Along with millions of others today I suffered from the outage in Google‘s web-based e-mail service, Gmail (or googlemail). After the initial frustration, I began to think about how much we all rely on these “free” (aka advertising-supported) web-services and how much we feel bereft when they are not around. It is the equivalent of having an electricity black-out.
A number of other points occur:
- What happened to Google’s famed redundancy and massive server farms?
- Why did the outage last so long?
- Why were more informative error messages not posted, as opposed to the (rather hopeful) suggestion that you might care to try again in 30 seconds?
- Should I really have kept track of my HotMail account details?
- Was Outlook really that bad? [OK I might be getting carried away with this last one]
Mail outages happen. Perhaps they happen more in corporate environments if you allow for the number of mail users that Google supports. Last year I suffered a three day mail outage in a corporate environment, rather ironically relying on Gmail at the time. Maybe of greater concern to Google is the potential impact of problems like this on their move to provide corporate mail via their Gmail platform. I’m sure that their availability meets or exceeds that of most in-house mails systems, but problems like today’s create the wrong impression. This is particularly the case when they follow hard on the heels of their search problem of a few weeks back, when every page of every site was tagged as potentially harmful to your computer (true as this point might be philosophically).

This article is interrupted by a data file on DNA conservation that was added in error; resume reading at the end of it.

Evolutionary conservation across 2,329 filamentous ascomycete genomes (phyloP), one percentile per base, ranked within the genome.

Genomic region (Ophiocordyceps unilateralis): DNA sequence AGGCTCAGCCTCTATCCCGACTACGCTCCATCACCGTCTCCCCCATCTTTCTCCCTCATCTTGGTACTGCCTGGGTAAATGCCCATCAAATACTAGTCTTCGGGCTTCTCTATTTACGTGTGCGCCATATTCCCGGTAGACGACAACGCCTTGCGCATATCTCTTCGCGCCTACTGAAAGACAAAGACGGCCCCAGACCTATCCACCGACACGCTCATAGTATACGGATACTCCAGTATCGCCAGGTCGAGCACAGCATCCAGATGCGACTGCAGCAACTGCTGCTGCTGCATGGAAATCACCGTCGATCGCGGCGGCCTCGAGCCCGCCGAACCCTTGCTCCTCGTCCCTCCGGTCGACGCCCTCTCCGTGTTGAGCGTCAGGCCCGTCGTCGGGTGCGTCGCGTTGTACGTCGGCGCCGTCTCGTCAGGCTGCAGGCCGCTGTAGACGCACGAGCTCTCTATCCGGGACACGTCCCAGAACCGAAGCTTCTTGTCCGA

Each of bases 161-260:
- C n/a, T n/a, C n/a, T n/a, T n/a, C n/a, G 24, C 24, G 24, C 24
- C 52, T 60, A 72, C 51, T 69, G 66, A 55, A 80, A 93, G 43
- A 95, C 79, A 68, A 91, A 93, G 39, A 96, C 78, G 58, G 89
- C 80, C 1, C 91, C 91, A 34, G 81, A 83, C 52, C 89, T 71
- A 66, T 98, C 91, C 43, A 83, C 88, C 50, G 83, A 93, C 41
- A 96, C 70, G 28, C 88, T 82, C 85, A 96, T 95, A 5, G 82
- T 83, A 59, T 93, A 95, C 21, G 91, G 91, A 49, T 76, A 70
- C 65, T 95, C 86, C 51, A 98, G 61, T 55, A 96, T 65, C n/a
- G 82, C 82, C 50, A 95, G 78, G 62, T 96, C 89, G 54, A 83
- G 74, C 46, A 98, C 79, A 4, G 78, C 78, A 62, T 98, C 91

In some ways it might even be comforting to some IT professionals to see that the best and biggest can be plagued by problems. But before we luxuriate in schadenfreude too much, it is worth reflecting that when any element of IT goes wrong, consumers of it tend to see this as an attribute of IT as a whole – after all it’s just yet another IT problem isn’t it?
This post was one that Computing used to compile their Editor’s Diary article about the gmail outage and also is featured in Editor Bryan Glick‘s further article explaining his innovative use of twitter to source the material.
There are also some discussions related to this area on the LinkedIn.com CIO Magazine Forum (as ever you need to be a member of LinkedIn.com and the group to read these).
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